Reflex function during stance phase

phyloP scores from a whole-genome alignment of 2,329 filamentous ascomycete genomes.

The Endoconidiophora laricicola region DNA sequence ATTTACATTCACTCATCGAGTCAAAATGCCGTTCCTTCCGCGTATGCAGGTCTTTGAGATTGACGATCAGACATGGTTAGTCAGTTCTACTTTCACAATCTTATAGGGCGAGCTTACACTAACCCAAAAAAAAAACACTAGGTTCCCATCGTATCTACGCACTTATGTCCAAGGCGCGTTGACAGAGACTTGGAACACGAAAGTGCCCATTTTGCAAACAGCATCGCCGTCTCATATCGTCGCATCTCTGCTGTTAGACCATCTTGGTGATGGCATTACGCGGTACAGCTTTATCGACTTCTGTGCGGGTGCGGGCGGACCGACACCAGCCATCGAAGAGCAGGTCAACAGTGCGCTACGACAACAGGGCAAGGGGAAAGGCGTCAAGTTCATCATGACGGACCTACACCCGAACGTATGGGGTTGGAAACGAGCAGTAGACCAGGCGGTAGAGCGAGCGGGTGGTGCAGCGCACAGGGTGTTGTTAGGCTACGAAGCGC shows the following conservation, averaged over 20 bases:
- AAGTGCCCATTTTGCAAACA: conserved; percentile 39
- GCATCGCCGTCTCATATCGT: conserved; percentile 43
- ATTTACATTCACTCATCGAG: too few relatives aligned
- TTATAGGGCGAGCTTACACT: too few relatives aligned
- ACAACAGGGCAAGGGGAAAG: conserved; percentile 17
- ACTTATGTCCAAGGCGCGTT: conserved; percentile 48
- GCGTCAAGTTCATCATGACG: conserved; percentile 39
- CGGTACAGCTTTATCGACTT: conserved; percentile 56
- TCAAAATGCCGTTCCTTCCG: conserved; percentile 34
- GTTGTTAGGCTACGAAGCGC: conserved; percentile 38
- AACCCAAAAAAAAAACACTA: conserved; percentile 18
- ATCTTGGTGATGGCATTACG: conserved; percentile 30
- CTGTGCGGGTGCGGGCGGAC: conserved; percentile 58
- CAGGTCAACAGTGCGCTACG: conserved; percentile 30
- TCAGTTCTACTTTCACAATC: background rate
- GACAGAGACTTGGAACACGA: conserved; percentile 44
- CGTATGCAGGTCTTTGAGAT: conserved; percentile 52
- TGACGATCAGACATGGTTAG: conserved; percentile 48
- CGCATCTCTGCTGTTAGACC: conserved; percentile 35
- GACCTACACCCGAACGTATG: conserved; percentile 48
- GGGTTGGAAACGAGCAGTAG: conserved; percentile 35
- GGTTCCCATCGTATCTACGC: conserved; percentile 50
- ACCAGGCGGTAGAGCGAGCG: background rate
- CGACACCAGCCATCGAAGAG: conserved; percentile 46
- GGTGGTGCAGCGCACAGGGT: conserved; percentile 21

The function of the reflexes during stance is somewhat more complex. Nichols (1994) advocated an anatomical approach to understand reflex function in the cat. In particular, he suggested that the lines of force generated by the muscles as prime movers and as synergists be closely examined. Parsons (1894) initially made the observation that the MG muscle fibres pass obliquely outwards and over the Achilles' tendon and that the tendon itself twists around to insert on the lateral margin of the calcaneous. In this way the outer part of the tendon is largely formed by MG while LG and Sol make up the inner part. Indeed, this was found to be a common feature in many mammalian species examined (Parsons, 1894). Thus, in addition to causing plantarflexion, MG will also evert the foot. Ankle eversion during stance did occur here and was correlated to MG facilitation after medium intensity stimulation. In contrast, TA was facilitated at this time which would produce DF and inversion. The resultant vector of these and other muscles not recorded could be flexion and eversion, as schematically illustrated in Fig. 7C. Recall that the sural innervation area could be strongly activated by contact or pressure on the lateral foot surface and near the heel. This would produce ankle extension (PF) and inversion, which, in principle, would be balanced by the resultant effect of TA and MG. The diagram of Fig. 7C is merely for illustrative purposes and would have to be tested by measuring the force vectors of each of the major ankle muscles. Interestingly, it has recently been suggested that MG can contribute significantly to isometric torque production in the sagittal plane after medial perturbation at the knee joint (Buchanan & Lloyd, 1997). This could, in an unrestrained subject, generate eversion at the ankle.